Balanced Measurements

Other Measurement Setup Topics

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What are Balanced Devices?

Standard Single-ended devices generally have one input port and one output port. Signals on the input and output ports are referenced to ground.

Balanced devices have two pins on either the input, the output, or both. The signal of interest is the difference and average of the two input or output lines, not referenced to ground.

Differential and Common Modes Model

On balanced devices, the signal of interest is the difference and average of the two input or output lines. In balanced device terminology, these signals are known as the Differential and Common modes.

The following model shows how two signals (A and B) combine to create Differential and Common mode signals:

Note: Click Signal B selections to see various Differential and Common signals.

Signal A =1V



(A - B)



Common (Avg)
(A + B) / 2






1 - 0 = 1

(1 + 0)/2 = .5

180 Out of Phase.1V

1 - (-1) = 2

(1 + (-1))/2 = 0

180 Out of Phase 2V

1 - (-2) = 3

(1 + (-2))/2 = -.5

In Phase      1V

1 - 1 = 0

(1 + 1)/2 = 1

In Phase      2V

1 - 2 = -1

(1 + 2)/2 = 1.5


Measuring Mixed Mode (Balanced) S-Parameters

Mixed mode S-parameters combine traditional S-parameter notation with balanced measurement terminology.

Some balanced devices are designed to amplify the differential component and reject the common component. This allows noise that is common to both inputs to be virtually eliminated from the output. For example, a balanced device may amplify the differential signal by a factor of 5, and attenuate the common signal by a factor of 5. Using traditional S-parameter notation, an S21 is a ratio measurement of the device Output / device Input. Mixing this with balanced terminology, we could view the amplifier's Differential Output signal / Differential Input signal.  To see this parameter on the PNA, we would select an Sdd21 measurement using the following balanced notation:

Sabxy -


a - device output mode

b - device input mode

(choose from the following for both a and b:)

x - device output "logical" port number

y - device input "logical" port number

See Also

Logical port mapping

Port mapping with External Test Sets

Measuring Imbalance Parameters

Imbalance is a measure of how well two physical ports that make up a balanced port are matched. With a perfectly balanced port, the same amount of energy flows to both ports and the magnitude of the ratio of these ports is 1.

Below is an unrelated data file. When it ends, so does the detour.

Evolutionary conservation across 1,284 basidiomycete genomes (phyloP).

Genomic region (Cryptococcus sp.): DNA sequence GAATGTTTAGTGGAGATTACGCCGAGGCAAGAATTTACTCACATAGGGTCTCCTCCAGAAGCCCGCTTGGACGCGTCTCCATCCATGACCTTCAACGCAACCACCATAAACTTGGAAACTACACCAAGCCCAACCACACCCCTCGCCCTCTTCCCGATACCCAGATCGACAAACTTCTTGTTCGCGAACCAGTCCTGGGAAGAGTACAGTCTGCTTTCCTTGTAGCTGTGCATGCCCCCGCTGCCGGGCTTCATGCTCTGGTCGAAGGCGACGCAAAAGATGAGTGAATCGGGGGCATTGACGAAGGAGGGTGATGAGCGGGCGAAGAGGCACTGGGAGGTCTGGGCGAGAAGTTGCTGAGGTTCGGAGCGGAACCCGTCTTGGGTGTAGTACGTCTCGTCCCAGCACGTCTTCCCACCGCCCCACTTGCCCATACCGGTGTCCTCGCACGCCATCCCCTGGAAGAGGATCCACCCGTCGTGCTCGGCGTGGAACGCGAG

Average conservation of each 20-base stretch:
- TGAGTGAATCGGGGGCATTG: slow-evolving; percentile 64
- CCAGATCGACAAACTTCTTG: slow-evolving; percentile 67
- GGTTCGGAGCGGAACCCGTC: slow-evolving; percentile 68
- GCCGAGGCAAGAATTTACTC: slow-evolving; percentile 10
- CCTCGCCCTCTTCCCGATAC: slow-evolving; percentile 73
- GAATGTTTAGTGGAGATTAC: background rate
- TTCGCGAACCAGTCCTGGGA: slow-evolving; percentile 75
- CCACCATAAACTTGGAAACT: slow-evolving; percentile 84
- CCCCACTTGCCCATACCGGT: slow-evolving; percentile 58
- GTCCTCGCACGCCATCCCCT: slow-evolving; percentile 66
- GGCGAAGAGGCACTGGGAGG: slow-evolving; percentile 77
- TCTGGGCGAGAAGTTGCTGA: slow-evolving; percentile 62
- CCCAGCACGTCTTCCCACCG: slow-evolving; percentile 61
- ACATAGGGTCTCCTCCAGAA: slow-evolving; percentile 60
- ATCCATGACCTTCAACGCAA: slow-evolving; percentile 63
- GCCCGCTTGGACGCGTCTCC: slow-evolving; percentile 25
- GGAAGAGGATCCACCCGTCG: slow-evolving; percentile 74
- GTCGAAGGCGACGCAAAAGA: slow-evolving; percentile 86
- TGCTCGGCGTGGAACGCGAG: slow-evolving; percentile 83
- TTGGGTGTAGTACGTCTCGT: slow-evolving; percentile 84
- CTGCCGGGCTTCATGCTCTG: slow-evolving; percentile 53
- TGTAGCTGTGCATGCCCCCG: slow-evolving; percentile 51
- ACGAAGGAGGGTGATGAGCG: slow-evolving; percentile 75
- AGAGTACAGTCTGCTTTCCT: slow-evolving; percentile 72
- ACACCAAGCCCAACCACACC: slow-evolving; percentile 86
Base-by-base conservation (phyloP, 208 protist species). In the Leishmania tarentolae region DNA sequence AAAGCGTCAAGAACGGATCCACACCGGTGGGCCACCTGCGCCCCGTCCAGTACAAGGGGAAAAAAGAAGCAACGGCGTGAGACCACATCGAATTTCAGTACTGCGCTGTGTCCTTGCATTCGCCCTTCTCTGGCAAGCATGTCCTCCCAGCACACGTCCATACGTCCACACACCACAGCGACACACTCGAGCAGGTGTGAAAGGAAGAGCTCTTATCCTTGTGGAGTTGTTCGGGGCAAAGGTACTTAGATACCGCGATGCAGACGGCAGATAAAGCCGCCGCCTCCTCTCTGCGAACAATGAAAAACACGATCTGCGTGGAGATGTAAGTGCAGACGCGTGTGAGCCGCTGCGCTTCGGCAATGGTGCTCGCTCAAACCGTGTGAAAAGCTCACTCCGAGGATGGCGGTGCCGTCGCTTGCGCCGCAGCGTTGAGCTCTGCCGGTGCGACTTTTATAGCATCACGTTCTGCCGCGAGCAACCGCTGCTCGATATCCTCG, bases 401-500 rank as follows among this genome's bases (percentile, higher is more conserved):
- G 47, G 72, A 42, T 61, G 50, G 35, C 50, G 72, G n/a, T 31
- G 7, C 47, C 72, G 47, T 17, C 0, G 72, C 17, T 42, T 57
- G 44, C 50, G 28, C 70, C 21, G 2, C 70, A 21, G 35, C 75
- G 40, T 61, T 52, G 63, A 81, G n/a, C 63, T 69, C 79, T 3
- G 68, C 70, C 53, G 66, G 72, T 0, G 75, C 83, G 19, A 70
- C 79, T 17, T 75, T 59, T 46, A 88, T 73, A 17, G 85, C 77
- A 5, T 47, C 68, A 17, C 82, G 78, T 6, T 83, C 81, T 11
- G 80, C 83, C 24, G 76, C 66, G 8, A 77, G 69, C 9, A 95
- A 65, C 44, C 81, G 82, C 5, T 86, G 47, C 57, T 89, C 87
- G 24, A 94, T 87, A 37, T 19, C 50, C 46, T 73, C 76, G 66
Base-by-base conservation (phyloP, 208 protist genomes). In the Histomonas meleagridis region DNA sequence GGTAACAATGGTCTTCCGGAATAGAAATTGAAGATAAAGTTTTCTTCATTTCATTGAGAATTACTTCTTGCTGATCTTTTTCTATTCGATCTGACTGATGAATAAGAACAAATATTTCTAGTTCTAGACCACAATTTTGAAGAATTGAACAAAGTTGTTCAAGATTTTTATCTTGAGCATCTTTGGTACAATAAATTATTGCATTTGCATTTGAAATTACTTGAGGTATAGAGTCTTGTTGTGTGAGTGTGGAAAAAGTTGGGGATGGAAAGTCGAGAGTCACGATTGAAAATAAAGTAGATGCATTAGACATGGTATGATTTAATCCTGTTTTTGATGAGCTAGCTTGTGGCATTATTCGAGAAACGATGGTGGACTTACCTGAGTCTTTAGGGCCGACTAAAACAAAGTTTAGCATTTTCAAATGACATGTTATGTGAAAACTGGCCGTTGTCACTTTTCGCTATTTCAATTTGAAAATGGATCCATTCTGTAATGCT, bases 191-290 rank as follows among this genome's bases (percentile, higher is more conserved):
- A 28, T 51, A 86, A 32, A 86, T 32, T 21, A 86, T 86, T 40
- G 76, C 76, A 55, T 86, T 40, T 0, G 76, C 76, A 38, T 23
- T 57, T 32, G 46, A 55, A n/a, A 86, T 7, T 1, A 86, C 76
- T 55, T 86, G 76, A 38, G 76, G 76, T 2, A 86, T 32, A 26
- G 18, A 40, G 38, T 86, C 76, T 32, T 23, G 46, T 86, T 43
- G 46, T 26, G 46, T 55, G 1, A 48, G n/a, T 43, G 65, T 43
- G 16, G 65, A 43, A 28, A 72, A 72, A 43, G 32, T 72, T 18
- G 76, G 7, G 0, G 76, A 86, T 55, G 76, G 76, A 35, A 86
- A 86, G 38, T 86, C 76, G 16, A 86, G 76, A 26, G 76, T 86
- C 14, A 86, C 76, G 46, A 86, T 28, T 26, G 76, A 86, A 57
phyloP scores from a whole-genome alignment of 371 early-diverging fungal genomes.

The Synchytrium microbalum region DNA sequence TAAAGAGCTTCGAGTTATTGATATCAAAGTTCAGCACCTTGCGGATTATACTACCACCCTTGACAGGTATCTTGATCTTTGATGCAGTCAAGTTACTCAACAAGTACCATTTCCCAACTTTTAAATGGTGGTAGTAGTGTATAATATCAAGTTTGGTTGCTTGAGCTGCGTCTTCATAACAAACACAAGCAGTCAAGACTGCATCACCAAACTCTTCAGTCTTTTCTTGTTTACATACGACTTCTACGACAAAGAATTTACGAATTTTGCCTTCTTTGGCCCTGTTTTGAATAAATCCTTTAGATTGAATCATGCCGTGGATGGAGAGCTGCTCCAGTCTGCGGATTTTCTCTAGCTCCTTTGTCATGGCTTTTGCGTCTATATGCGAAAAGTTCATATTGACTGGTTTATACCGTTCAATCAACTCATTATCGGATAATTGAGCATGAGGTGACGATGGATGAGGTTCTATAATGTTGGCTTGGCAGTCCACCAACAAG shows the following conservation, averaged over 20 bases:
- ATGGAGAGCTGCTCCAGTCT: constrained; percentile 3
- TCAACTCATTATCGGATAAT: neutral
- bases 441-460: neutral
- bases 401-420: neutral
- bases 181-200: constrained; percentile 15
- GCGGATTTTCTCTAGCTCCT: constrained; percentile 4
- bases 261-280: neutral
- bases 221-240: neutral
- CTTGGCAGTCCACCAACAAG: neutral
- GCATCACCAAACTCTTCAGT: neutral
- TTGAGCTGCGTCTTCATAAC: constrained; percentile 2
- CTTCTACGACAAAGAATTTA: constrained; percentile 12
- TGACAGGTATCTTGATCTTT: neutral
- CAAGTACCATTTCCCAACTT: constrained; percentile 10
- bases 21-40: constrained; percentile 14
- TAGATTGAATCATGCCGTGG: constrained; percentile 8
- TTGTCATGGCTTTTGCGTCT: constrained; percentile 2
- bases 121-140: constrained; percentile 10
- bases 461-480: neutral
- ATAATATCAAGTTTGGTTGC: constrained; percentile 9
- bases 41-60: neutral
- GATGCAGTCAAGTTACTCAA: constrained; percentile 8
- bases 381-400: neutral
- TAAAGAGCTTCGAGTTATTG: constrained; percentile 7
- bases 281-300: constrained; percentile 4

The notation is similar to traditional S-parameters. In the following diagrams, the letters a, b, c, and d are used because any PNA port can be assigned to any logical port using the port mapping process.  

For example, in the following single-ended - balanced formula, Sba indicates the device output port is logical port b and the input port is logical port a.

Imbalance parameter when measuring a single-ended - balanced device.


Imbalance1 and Imbalance2 parameters when measuring a balanced - balanced device.


Imbalance1 and Imbalance2 parameters when measuring a single-ended - single-ended - balanced device.

Measuring CMRR (Common Mode Rejection Ratio)

CMRR is a ratio of the transmission characteristic in differential mode over the transmission characteristic in the common mode of the balanced port as the measurement parameter. A high value indicates more rejection of common mode, which is desirable in a device that transmits information in the differential portion of the signal. The table below shows the CMRR parameter you can select when measuring each balanced device.

Single-ended - balanced device

Balanced - balanced device

Single-ended - single-ended - balanced device

Device Topology and Port Mapping

As we have seen on balanced inputs and outputs, the signal of interest is the difference or average of two BALANCED input or BALANCED output lines. It is also possible to have single-ended ports AND balanced ports on the same device. The two balanced input or output lines are referred to as a single "logical" port.

When configuring a balanced measurement on the PNA, select a device 'topology'. Then map each PNA test port to the DUT ports. The PNA assigns "logical ports". See how to set device topology in the PNA.

The following device topologies can be measured by a 4-port PNA.

These topologies can be used in the reverse (<==) direction to measure:

For example, to measure a Balanced / Single-ended topology, measure the S12 (reverse direction) of a Single-ended / Balanced topology.

How the PNA makes Balanced Measurements

The PNA does not provide true balanced measurements by stimulating both balanced inputs together and measuring both outputs relative to one another. Instead, the PNA makes only Single-ended measurements. On a Balanced/ Balanced device, it stimulates each input and measures each output individually. From the output data, the PNA calculates the Differential and Common outputs from the DUT using the same math formulas as the above model. However, all measurements and calculations on the PNA are performed in frequency domain using complex (magnitude and phase) data. The Balanced S-parameter display data is then calculated from the Differential and Common inputs and outputs.